White evangelicals were the religious group most supportive of separating children from their families at the border, though a slim majority, and a strong majority of all Americans, opposed the policy, according to a new poll.
A poll about immigration issues released Tuesday by the Washington-based Public Religion Research Institute showed that Americans of every religious stripe opposed the Trump administration's previous policy of separating undocumented immigrant children from their families.
A slim majority of white evangelicals, 51 percent, opposed the policy of treating immigrant parents as lawbreakers and taking their children from them when they enter the country without permission, while 36 percent supported such an approach. The remaining 13 percent expressed no opinion on the matter.
Meanwhile, 60 percent of white mainline Protestants, 74 percent of Catholics, 87 percent of non-white Protestants, and 82 percent of religiously unaffiliated Americans opposed family separation at the border.
Last week amid a firestorm of controversy over the issue, President Donald Trump signed an executive order ending the zero-tolerance policy he enacted in May, which treated everyone who crossed the border as criminals and resulted in family separations due to the 1997 Flores Settlement Agreement. The move will be examined by the courts.
A federal judge on Tuesday ordered the Trump administration to reunify all migrant children under the age of five who were separated from their families within 14 days. All other children must be reunified within 30 days.
The PRRI survey results come as debate intensifies over immigration and the ideological chasm between Republicans and Democrats continues to widen.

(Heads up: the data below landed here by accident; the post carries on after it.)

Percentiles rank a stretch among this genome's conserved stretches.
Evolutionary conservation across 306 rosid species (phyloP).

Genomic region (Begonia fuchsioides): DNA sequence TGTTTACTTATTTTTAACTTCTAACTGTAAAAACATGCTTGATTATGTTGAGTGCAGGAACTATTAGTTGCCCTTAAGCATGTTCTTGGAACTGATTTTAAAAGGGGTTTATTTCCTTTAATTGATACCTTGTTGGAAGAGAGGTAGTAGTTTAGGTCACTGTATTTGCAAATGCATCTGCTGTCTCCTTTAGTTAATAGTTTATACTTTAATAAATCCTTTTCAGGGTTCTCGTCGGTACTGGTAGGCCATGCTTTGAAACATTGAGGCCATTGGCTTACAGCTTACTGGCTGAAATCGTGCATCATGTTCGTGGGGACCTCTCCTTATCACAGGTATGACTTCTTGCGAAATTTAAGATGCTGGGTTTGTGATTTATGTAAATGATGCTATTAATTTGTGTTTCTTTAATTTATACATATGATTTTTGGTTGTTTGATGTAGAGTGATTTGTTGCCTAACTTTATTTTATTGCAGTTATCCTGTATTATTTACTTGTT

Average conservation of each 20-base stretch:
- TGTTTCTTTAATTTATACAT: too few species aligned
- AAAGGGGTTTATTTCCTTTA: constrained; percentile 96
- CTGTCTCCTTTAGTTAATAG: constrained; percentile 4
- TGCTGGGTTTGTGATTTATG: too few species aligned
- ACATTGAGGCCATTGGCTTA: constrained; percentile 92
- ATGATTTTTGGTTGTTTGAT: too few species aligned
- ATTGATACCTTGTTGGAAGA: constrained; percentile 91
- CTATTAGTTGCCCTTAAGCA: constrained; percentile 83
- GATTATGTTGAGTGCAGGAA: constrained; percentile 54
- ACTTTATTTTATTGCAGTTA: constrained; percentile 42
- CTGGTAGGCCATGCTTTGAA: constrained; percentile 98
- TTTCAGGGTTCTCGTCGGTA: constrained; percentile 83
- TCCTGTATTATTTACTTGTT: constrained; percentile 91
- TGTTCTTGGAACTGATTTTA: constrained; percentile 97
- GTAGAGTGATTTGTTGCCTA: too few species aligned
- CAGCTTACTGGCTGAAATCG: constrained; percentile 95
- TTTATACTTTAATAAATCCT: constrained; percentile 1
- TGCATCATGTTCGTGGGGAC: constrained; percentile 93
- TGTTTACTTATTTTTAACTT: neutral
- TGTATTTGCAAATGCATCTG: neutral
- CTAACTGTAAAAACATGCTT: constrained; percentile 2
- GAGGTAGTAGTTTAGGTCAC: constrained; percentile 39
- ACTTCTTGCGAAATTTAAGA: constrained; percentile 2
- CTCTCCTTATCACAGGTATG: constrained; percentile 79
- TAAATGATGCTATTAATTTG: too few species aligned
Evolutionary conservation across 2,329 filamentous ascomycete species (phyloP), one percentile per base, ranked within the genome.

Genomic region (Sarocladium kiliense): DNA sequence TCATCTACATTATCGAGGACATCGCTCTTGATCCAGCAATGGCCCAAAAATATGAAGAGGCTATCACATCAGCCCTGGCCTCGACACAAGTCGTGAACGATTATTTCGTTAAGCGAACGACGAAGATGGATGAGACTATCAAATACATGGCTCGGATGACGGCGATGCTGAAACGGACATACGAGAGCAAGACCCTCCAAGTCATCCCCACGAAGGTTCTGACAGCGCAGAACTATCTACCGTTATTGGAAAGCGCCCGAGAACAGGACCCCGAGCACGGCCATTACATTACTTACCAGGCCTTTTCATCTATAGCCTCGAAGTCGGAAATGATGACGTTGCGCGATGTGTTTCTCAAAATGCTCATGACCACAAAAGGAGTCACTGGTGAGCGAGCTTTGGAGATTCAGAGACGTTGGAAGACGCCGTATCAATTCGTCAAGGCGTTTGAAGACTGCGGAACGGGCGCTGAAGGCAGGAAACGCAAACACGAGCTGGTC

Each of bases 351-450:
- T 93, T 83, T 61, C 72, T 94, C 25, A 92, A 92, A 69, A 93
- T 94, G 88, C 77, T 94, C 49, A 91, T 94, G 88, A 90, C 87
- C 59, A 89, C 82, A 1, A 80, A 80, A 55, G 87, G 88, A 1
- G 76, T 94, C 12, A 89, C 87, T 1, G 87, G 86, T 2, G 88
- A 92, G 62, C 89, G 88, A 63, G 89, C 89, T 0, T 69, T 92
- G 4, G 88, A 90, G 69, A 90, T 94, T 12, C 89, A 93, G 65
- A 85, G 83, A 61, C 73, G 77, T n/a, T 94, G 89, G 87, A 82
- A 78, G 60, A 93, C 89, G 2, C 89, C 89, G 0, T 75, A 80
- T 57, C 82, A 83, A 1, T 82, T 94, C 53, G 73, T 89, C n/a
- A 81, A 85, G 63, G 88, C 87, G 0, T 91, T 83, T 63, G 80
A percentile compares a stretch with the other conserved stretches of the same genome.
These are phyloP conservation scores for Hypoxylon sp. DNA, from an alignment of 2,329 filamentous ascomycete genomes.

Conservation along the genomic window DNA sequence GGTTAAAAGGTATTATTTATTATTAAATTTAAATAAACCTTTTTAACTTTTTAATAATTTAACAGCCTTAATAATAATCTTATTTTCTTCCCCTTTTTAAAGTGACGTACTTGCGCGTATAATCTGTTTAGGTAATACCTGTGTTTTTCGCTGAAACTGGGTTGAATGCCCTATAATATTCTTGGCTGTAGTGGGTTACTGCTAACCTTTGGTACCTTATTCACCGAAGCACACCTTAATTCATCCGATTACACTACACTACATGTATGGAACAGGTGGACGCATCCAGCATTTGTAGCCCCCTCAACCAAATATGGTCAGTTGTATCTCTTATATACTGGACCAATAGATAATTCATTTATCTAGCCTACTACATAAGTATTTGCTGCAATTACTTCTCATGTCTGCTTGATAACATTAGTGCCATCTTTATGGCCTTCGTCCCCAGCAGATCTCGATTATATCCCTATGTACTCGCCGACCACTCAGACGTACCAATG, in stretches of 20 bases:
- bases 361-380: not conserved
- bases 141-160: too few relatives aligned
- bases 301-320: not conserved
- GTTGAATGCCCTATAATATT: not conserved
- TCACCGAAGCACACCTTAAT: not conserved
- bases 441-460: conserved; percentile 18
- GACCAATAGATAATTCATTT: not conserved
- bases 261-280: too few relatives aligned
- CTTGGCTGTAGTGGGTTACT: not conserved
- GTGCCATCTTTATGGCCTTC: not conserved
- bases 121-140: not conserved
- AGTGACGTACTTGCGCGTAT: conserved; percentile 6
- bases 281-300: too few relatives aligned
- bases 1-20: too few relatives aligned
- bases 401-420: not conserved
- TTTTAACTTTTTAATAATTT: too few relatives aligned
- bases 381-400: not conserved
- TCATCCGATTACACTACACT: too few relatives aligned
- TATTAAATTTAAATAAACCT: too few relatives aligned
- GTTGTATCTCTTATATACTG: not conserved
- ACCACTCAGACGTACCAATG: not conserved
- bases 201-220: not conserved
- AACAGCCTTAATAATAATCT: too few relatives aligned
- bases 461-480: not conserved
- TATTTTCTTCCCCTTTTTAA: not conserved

"The overwhelming number of Democrats (94%) and a large majority of independents (76%) oppose a policy that treats migrant families as criminals requiring separation of parents and children. Half (50%) of Republicans support a policy of family separation while 40% are opposed to it. Notably, 10% of Republicans express no opinion on the issue," the report read.
Most evangelical leaders who spoke publicly on the issue, including some who serve on Trump's evangelical advisory board, opposed separating migrant children from their families.
Richard Land, president of Southern Evangelical Seminary and a Trump adviser, wrote in an op-ed for The Christian Post: "Our government's policy must never be the separation of children from their parent or parents. If the family is to be detained, they must be detained together in humane conditions. The so-called 'zero-tolerance' policy does not meet American, much less biblical, standards of justice."
White evangelicals were also the most likely to support a ban on all refugees entering the country.
"With the exception of white evangelical Protestants, most religious groups oppose laws that would prohibit refugees from coming to the U.S," the report read.
Fifty-five percent of white mainline Protestants, 56 percent of Catholics, 63 percent of non-white Protestants, and 69 percent of religiously unaffiliated Americans oppose a law preventing refugees from entering the United States.
White evangelical Protestants are split on a refugee ban, with as many in 44 percent in favor and 44 percent opposed.
Less than a third of Americans support constructing a wall on the southern border of the United States, a statistic that is slightly down from 36 percent who favored building one last year. The contrast is stark among the parties on this specific issue, with approximately two thirds of Republicans supporting building a border wall, whereas only 27 percent of independents and 7 percent of Democrats concur. 89 percent of Democrats oppose constructing a wall along the U.S.-Mexico border.
The survey also reported on attitudes about the moral standing of America and the example it sets in the world.
"Fewer than half (40%) of the public believes that the U.S. sets a good moral example for the rest of the world. Nearly six in ten (58%) believe we do not. Views have been remarkably stable since 2015 when only 43% of Americans said the U.S. provided a good moral example," the PRRI researchers found.
The poll of 1,018 American adults was conducted June 20-24. Trump announced an end to the policy on the morning of June 20. The margin of error for the full sample is plus or minus 3.6 percentage points.